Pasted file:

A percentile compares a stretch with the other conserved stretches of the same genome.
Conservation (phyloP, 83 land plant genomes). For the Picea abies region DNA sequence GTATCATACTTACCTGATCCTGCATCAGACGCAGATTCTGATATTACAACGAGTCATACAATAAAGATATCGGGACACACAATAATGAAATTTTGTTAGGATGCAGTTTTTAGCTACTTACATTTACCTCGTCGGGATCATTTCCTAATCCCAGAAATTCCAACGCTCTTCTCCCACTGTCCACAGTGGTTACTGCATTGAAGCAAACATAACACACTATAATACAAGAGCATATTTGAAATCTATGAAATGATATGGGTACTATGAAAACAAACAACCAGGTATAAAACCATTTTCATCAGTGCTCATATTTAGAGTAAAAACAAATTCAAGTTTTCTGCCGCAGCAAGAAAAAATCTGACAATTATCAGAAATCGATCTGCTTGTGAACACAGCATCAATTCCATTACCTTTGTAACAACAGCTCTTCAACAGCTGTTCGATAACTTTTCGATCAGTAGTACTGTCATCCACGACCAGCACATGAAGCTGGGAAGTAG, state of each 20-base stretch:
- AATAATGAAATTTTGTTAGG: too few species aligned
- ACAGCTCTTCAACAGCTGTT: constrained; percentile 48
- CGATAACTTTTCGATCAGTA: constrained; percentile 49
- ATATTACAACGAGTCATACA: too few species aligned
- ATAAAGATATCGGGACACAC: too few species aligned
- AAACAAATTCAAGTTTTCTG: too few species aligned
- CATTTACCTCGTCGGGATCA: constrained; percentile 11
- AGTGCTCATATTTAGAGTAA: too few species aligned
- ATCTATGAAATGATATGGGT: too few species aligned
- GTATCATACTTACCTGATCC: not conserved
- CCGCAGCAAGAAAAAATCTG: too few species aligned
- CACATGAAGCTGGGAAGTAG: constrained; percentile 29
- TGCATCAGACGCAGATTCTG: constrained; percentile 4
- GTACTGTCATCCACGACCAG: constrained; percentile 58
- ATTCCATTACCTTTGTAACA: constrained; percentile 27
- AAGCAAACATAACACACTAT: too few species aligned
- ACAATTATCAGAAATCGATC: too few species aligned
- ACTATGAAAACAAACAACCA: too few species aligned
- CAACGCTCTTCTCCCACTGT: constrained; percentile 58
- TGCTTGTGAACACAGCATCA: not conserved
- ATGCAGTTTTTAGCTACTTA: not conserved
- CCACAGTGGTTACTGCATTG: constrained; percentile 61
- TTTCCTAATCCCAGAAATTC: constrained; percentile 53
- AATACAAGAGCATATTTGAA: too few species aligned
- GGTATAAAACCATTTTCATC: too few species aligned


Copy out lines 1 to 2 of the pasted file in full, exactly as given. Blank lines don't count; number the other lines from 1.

A percentile compares a stretch with the other conserved stretches of the same genome.
Conservation (phyloP, 83 land plant genomes). For the Picea abies region DNA sequence GTATCATACTTACCTGATCCTGCATCAGACGCAGATTCTGATATTACAACGAGTCATACAATAAAGATATCGGGACACACAATAATGAAATTTTGTTAGGATGCAGTTTTTAGCTACTTACATTTACCTCGTCGGGATCATTTCCTAATCCCAGAAATTCCAACGCTCTTCTCCCACTGTCCACAGTGGTTACTGCATTGAAGCAAACATAACACACTATAATACAAGAGCATATTTGAAATCTATGAAATGATATGGGTACTATGAAAACAAACAACCAGGTATAAAACCATTTTCATCAGTGCTCATATTTAGAGTAAAAACAAATTCAAGTTTTCTGCCGCAGCAAGAAAAAATCTGACAATTATCAGAAATCGATCTGCTTGTGAACACAGCATCAATTCCATTACCTTTGTAACAACAGCTCTTCAACAGCTGTTCGATAACTTTTCGATCAGTAGTACTGTCATCCACGACCAGCACATGAAGCTGGGAAGTAG, state of each 20-base stretch: